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Unread 09-06-2011, 09:11 AM   #1
luke52
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Luke's bathroom project questions

So I just finished my shower pan preslope. I had read several tutorials seeing as I've never mudded before. But after reading more from this site, I'm not sure if I've goofed up.

I used Quikrete type N mortar mix for the preslope. I now know to use the 1:5 deck mud mix (per the liberry) for the layer above the PVC, but will my pre slope be ok. Will it be strong enough.

I added 1 gallon acrylic to the 60 pound bag. It was like wet sand after mixed. It was a bit hard to work with as I've read now. But I got a good 1/4" to 1 feet slope to it. I did end up splashing some water on it to make it smooth on the surface.

Thanks for your help!

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Last edited by luke52; 09-12-2011 at 09:35 AM. Reason: Title change. Consolodate posts to one project post.
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Unread 09-06-2011, 09:16 AM   #2
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Welcome, Luke.

There's not a problem with that material for a pre-slope if you can get it in there and properly shaped. I just can't imagine trying to make a sloped mud bed using brick mortar with an additive in lieu of water. I'd just take the beatin' instead.

My opinion; worth price charged.
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Unread 09-06-2011, 09:28 AM   #3
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Thank-you! That's a load off my mind.
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Unread 09-12-2011, 08:56 AM   #4
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PVC Shower pan liner question

First time shower pan DIY'er

I just finished installing shower pan liner over preslope. Few questions.

1. I left a little slack on the walls. My reasoning being if the next mud layer pushes into the floor corners, didn't want the PVC to stretch. Is this OK?

2. However, should the liner be skin tight against the curb so it muds well?

3. Water drains great except for a 2 inch wide puddle half way down on one spot. I could remove liner and skim that or leave as is.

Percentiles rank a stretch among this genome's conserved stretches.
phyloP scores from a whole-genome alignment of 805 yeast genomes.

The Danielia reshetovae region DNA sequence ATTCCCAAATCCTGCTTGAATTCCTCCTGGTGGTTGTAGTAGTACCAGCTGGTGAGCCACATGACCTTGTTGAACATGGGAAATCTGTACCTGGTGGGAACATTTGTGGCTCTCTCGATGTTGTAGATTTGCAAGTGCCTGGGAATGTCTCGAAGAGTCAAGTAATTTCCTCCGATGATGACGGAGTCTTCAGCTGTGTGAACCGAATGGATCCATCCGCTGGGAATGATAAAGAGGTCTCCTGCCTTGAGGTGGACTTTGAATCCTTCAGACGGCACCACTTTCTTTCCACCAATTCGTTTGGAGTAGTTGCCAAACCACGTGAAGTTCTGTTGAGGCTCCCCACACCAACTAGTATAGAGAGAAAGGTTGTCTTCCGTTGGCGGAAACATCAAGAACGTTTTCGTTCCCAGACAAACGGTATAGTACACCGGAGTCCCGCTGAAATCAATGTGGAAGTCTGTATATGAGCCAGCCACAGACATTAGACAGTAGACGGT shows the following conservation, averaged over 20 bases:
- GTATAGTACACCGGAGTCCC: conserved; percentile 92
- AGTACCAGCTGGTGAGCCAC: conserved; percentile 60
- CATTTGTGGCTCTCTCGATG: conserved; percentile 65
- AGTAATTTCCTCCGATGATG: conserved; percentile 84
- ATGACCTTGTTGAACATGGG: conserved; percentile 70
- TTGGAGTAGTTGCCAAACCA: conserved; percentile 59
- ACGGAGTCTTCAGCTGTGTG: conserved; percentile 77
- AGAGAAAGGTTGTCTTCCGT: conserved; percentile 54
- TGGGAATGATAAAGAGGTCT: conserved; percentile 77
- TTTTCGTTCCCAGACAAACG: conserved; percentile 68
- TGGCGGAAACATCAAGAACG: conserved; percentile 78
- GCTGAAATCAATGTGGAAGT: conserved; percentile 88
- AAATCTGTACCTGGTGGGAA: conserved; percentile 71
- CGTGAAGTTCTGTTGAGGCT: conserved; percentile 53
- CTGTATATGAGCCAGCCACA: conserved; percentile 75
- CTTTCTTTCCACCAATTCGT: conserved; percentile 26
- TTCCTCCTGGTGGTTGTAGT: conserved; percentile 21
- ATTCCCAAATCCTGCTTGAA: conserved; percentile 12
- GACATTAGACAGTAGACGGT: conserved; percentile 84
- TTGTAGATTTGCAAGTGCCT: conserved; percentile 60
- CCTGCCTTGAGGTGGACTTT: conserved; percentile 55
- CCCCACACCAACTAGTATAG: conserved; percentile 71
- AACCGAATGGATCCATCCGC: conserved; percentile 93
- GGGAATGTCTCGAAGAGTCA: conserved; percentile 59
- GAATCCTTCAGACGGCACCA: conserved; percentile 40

4. Lastly, I glued the liner (under the liner, using correct PVC liner solvent) to the PVC drain assembly piece. I'd seen tutorials using caulking. Is this ok to PVC glue?

Thank-you for your help.

Luke
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Unread 09-12-2011, 09:15 AM   #5
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Luke, it'll help if you'll keep all your project questions on one thread so folks can see what you're working on and what's been previously asked and answered. We can give it a more generic title any time you'd like to suggest one.

1. Can't see it from here. Don't know what constitutes "a little slack" at your house. You would generally want the liner to fit pretty closely in all the contours of the shower pan, but you're correct in not wanting to stretch the corners.

2. Needn't be skin tight, but should conform closely.

3. Should all drain, but I wouldn't worry about a 2" wide puddle.

4. Poor idea. The object of the caulking under there is to make a gasket to seal the liner to the bottom flange when the top flange is bolted on. Your thin PVC cement, especially the liner cement, isn't gonna do much in that direction. But what's done is done. Hope for the best. If you never have a clogged drain you'll likely never get to test it.

My opinion; worth price charged.
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Unread 09-12-2011, 09:44 AM   #6
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Thanks for the reply.

I tried editing title to "Luke's bathroom project questions", but probably didn't do it right.

Regarding slack. I guess w/o a picture I would describe as this. I start with tightly pulled up on wall as high as it will go with corners tucked as best I can, then I lower the top of the liner on wall by roughly 1/2".

I can always reattach and pull snugly up the wall.

Aside from that I'll leave as is and go on. Thanks.

Luke
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Unread 09-12-2011, 10:00 AM   #7
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You're not able to change the thread title, Luke, but I've changed it on your behalf.
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Unread 09-14-2011, 09:28 AM   #8
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So I decided to just start over. In addition to the above, I hadn't notched out the studs for the PVC liner. I removed the preslope which ended up being easy. After removing the curb the preslope came up easy since I had roofing felt under it and it wasn't adhered to the subfloor.

I used the 5:1 deck mud recipe and I have to say, it was soooo much easier to work with than the mortar mix. Thank-you very much.